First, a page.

These Little Balls Are A Cheaper, Safer Way To Suck Carbon From Power Plants

Baking soda is useful in our kitchens–and now it could be useful for saving the planet.

These Little Balls Are A Cheaper, Safer Way To Suck Carbon From Power Plants
[Top photo: John Vericella/Lawrence Livermore National Laboratory]

The world built more coal power plants in the past decade than any decade ever before, and existing coal plants may spew out 300 billion tons of carbon dioxide before they’re retired. One way to capture those emissions, according to new research, might be tiny, droplet-sized capsules made from a common household cleaner–baking soda.


Unlike current carbon capture technology, which usually uses harsh chemicals and creates toxic waste, the new process wouldn’t cause new problems.

“If we’re going to have an impact on a global scale, we have to remove a lot of carbon dioxide from a lot of factories and a lot of power plants,” says Roger Aines, a senior scientist at Lawrence Livermore National Laboratory, and lead author of a new study describing the research. “We’re going to have to use a lot of whatever method we’re using. If the chemicals involved in that involve a whole lot of manufacture themselves, and have environmental challenges, then we’re already behind the eight ball.”

Calin Tatu via Shutterstock

The new microcapsules, by contrast, are simple to make and safe. “We’re using chemicals that are naturally occurring and readily available,” Aines says. “So you don’t have a big industrial process involved just to start your big industrial process.”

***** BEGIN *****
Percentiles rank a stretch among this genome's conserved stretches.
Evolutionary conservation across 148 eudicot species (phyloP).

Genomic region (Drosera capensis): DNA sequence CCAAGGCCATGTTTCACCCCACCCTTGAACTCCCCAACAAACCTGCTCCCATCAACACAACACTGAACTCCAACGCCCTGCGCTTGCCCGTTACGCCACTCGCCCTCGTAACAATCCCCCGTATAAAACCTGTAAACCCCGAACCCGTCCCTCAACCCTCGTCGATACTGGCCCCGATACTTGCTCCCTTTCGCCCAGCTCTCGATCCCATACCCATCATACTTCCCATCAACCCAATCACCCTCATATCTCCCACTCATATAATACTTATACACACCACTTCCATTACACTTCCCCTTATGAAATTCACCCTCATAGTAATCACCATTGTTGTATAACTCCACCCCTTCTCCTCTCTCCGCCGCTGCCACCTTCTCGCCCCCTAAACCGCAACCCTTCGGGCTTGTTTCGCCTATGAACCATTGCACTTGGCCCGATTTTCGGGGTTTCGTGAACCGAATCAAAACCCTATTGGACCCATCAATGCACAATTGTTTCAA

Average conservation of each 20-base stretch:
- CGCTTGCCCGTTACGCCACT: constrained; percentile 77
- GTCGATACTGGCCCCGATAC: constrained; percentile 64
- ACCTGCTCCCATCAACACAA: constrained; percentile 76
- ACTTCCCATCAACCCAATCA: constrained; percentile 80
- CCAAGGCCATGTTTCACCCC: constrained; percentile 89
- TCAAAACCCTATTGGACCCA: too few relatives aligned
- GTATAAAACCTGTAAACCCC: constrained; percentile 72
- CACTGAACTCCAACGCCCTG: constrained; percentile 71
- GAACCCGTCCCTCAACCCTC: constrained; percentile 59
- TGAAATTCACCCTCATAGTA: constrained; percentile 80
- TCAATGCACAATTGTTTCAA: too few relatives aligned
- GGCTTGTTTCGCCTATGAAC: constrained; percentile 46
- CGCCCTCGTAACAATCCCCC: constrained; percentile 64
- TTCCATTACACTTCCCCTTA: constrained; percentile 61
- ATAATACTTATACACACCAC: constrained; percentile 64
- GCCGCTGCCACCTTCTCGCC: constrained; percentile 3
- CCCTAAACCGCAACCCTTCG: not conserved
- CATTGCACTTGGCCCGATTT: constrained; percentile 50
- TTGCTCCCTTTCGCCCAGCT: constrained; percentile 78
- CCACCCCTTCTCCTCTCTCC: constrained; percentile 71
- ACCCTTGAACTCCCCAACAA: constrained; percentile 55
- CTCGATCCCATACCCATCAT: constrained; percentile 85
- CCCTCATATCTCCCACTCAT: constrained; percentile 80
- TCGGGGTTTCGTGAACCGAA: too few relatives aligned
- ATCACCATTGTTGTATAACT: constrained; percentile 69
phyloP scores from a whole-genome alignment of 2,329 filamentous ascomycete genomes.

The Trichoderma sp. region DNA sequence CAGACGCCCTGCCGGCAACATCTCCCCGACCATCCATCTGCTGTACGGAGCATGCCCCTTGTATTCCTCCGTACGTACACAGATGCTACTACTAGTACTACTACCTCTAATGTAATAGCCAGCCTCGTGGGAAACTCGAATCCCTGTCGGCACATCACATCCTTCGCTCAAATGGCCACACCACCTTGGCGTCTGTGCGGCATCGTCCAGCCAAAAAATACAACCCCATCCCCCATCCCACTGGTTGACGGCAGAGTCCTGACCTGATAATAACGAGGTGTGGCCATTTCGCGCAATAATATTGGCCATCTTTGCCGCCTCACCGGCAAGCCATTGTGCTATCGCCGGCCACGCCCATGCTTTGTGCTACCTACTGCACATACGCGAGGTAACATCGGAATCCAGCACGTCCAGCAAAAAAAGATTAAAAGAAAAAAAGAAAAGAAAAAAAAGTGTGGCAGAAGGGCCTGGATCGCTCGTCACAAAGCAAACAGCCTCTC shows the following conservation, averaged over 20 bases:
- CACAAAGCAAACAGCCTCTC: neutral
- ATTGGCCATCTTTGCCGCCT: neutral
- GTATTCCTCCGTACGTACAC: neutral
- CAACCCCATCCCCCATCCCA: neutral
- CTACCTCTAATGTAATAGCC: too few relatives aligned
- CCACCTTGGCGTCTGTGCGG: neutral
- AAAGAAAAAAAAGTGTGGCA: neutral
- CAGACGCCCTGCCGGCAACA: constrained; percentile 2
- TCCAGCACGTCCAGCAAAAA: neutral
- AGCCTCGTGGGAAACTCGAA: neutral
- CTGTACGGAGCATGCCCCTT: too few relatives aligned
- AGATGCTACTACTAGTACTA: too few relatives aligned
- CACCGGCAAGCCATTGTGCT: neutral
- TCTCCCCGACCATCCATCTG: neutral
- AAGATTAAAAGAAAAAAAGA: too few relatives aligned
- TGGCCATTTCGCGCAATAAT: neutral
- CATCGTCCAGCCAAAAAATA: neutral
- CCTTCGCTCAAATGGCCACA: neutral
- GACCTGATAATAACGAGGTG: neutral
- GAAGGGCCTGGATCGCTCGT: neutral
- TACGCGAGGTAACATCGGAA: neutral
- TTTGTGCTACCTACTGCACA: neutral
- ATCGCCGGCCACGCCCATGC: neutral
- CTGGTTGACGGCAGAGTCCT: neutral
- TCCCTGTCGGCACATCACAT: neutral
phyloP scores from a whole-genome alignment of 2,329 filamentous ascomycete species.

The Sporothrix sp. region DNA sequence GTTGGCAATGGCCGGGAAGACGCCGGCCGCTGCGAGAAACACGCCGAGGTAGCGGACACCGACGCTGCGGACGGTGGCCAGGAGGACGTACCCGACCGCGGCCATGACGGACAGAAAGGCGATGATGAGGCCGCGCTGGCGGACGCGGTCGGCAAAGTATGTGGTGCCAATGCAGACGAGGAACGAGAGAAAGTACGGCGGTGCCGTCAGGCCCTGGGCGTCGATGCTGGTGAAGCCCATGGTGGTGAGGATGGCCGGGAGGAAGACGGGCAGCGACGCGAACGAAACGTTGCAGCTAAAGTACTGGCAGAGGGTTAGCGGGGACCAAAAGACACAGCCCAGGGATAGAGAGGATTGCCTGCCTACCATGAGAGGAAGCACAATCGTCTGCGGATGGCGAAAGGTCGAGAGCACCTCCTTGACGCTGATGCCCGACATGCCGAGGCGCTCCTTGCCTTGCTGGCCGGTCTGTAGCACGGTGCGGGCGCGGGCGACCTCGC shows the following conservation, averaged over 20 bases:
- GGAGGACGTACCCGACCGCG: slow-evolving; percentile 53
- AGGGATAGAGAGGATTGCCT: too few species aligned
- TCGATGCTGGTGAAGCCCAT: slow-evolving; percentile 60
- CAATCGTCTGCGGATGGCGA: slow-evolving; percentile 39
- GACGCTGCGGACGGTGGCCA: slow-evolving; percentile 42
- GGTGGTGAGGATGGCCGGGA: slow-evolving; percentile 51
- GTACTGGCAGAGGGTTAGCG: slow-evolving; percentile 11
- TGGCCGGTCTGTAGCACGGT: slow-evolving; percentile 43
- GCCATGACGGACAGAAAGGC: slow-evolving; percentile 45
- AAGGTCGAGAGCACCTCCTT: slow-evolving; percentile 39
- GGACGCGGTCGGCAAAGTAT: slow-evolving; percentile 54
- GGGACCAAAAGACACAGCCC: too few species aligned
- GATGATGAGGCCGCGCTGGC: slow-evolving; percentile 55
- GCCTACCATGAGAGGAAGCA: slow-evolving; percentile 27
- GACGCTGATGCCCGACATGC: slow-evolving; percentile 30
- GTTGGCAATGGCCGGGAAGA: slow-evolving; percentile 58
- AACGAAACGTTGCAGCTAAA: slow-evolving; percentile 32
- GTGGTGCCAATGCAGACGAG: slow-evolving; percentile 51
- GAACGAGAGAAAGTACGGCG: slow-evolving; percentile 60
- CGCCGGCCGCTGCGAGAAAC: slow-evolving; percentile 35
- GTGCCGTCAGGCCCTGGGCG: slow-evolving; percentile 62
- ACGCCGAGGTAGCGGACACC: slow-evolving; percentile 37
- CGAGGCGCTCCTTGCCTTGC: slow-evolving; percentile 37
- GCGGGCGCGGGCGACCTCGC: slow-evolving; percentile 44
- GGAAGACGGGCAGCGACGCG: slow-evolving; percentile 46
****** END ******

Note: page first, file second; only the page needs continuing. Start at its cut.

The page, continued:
The method is also likely to be significantly cheaper than current techniques, in part because less new infrastructure needs to be built. Essentially, a power plant or factory would just have to hold a giant pile of the microcapsules. “What I envision is something that looks like a McDonalds ball pit, only it’s much bigger, and it has little tiny balls in it,” Aines explains.

After the microcapsules suck in emissions, they can be heated to release the carbon dioxide for use or for storage underground. Then the capsules can be used again.

The process works for any stationary source of pollution, but not for something like moving vehicles. “Moving probably doesn’t work, because it turns out the carbon dioxide weighs a lot, and it’s hard to carry it around,” says Aines. “Power plants are what the Department of Energy is focused on, but I’d like to also see this technology applied in places like breweries that are emitting carbon dioxide and want to have a smaller carbon footprint.”


At power plants, the technology can be an interim solution until there’s a full shift to renewable energy. “Right now, we’re emitting on the order of five gigatons of CO2 in energy production, and we need to start knocking that down,” Aines says. “Eventually we’ll get to the point where a renewable energy portfolio can handle it all, but not immediately.”

In around five to 10 years, the technology might be ready for use. Aines is optimistic that it can quickly gain acceptance–both because it’s cheap and easy for power plants, and something that the public will likely support.

“The thing that drives me is the idea that people are going to find it easier to accept,” he says. “The environmental impact is well understood by people today. Both the bicarbonate and shell are both things you have in your kitchen right now.”

About the author

Adele Peters is a staff writer at Fast Company who focuses on solutions to some of the world's largest problems, from climate change to homelessness. Previously, she worked with GOOD, BioLite, and the Sustainable Products and Solutions program at UC Berkeley.